Also, I did wonder if you could miss out dew point from your list of parameters – with temperature, relative humidity and atmospheric pressure I think you have all the things that fix the dew point so it’s not giving any information, while presumably taking up “space”.

Offline Edwardov

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Re: AI and Underground Monitoring
« Reply #8 on: November 08, 2020, 09:41:15 am »
So while a variable might have a high importance in the prediction process, it does not mean that the variable is important in terms of a causal relationship in predicting the outcome. This is in addition to the "correlation does not mean causation" problem, which also has to be taken into account with machine learning.

I don’t understand that.
It seems to me that you are saying the same thing in both of those sentences i.e. that just because there is a mathematical correlation between 2 things it does not mean that either plays any part in causing the other.
It’s not unusual for me to misunderstand stuff, so would you explain and give examples?

Also, I did wonder if you could miss out dew point from your list of parameters – with temperature, relative humidity and atmospheric pressure I think you have all the things that fix the dew point so it’s not giving any information, while presumably taking up “space”.

So with machine learning there are two things you need to take into account:

Correlation and causation - just because something correlates to a result, does not mean that it causes the result. In fact if we have a variable that correlates with the result, that might be a warning sign that we are cheating, as it is most likely that a combination of variables that individually don't correlate with the result, can explain the result. Confused yet? :P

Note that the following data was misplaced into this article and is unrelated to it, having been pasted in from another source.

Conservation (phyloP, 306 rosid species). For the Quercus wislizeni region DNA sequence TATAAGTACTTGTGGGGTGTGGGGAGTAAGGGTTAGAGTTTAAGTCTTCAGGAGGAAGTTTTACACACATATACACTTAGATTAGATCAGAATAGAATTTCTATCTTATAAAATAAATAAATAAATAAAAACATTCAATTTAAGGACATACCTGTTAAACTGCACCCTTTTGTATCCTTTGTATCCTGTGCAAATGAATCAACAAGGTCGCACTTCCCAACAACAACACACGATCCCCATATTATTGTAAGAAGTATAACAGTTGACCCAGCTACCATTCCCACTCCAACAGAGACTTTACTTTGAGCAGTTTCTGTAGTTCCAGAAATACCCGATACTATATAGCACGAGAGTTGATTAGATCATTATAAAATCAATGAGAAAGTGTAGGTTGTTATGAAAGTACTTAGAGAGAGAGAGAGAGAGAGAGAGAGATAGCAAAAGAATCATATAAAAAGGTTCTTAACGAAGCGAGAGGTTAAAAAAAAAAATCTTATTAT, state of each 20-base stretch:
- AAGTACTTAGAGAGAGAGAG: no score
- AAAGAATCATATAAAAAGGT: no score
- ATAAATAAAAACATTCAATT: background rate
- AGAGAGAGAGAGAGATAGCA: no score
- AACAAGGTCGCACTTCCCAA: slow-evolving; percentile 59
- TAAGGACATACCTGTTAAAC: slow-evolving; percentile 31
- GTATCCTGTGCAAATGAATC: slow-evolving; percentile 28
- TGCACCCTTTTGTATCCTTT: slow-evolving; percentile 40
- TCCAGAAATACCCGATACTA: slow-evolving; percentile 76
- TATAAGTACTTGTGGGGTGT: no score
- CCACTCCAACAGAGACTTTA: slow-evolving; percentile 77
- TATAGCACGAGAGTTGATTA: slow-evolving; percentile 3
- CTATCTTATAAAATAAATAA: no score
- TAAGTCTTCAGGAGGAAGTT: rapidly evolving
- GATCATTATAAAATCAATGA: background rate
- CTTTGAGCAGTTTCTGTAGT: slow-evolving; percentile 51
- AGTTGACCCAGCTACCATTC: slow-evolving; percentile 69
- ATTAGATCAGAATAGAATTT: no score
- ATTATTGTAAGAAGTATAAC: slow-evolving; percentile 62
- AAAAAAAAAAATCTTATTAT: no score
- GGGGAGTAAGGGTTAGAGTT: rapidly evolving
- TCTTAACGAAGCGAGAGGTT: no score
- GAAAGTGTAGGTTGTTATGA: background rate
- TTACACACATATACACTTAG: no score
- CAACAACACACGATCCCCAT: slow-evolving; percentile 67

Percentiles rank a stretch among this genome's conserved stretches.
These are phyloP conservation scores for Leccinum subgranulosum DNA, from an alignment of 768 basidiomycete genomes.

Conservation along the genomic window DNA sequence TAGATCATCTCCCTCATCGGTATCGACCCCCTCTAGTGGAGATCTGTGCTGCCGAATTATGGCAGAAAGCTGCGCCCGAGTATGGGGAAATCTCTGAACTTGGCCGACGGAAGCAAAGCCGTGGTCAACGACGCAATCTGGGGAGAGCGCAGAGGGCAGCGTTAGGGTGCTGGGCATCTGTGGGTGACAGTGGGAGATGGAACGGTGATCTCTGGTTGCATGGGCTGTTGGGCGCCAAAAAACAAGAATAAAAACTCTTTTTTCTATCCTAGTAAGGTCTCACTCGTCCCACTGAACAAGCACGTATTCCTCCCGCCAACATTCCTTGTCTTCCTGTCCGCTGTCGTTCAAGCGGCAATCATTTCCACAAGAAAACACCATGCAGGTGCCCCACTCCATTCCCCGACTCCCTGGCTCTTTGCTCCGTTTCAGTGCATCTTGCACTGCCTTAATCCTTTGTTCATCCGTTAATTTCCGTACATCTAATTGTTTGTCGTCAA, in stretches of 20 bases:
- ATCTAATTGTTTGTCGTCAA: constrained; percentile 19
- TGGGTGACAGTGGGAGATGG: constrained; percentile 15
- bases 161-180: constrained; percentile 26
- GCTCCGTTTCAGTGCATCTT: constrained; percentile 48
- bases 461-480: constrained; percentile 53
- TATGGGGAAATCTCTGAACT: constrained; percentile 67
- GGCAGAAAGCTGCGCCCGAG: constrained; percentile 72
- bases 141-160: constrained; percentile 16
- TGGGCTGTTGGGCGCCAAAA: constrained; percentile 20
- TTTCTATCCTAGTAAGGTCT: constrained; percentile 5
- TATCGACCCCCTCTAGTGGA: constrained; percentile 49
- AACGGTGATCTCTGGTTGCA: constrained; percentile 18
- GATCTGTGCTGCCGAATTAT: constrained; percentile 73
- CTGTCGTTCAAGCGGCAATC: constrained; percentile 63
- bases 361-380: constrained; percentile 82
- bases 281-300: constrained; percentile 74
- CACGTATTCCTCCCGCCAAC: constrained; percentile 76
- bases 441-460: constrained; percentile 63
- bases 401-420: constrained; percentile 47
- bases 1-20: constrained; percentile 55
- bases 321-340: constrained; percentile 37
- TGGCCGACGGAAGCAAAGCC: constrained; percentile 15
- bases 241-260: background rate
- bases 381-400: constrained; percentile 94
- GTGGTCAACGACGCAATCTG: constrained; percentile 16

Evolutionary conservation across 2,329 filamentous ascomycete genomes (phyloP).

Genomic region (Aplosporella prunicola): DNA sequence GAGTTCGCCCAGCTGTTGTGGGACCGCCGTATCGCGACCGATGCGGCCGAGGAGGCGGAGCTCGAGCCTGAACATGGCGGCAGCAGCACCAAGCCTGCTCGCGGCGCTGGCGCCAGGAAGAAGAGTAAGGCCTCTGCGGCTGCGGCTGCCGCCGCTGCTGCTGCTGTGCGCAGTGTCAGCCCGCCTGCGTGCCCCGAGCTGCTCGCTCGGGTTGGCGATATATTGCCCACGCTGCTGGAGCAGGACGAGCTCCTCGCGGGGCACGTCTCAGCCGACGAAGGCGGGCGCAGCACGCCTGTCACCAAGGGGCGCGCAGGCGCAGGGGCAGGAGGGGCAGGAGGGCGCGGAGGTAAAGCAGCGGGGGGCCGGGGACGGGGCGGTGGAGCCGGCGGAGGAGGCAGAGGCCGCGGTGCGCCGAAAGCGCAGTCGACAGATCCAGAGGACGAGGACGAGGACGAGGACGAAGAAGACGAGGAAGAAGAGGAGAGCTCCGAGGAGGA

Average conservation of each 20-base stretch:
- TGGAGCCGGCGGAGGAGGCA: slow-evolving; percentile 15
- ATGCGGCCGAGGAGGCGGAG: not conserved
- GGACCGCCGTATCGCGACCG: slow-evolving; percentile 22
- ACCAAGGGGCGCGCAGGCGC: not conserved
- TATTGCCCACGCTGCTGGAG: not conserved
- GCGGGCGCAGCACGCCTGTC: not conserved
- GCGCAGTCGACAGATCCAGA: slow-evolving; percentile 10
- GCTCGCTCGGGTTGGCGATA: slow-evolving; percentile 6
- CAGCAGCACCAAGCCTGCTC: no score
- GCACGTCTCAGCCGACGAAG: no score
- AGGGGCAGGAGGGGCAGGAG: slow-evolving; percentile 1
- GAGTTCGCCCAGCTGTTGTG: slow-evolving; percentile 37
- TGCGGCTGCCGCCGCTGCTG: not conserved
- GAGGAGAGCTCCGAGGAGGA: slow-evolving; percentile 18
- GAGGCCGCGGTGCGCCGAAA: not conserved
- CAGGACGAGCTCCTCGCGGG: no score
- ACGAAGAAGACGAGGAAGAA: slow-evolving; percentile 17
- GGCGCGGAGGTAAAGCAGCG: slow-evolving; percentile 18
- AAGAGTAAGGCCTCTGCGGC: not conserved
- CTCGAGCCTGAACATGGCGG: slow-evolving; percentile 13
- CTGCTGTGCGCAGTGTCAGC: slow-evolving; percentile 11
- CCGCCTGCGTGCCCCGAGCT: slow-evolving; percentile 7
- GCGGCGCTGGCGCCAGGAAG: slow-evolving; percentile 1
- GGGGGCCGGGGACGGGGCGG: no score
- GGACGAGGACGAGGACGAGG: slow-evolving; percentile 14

Variable importance - Just because a variable is important for predicting the feature, does not mean that the variable is important (or contributes the most) to the causation of the result, or even correlates with the result.

So regarding your point about removing features because they are technically represented by combinations of other variables, we still want to keep it. Essentially we want to generate as many combinations of variables as possible, as long as they don't correlate to the result. In the whole machine learning process there is a process devoted to "trimming off the fat" where we remove variables that don't contribute as much information to the prediction. But how would we know if something was important unless we created it and tried it? Therefore we create lots of combinations to see what sticks.

Offline 2xw

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Re: AI and Underground Monitoring
« Reply #9 on: November 08, 2020, 11:22:12 am »
Any more info on your methods? Which AI did you use, and what did you undertake the analysis in? (c, python, R, what?)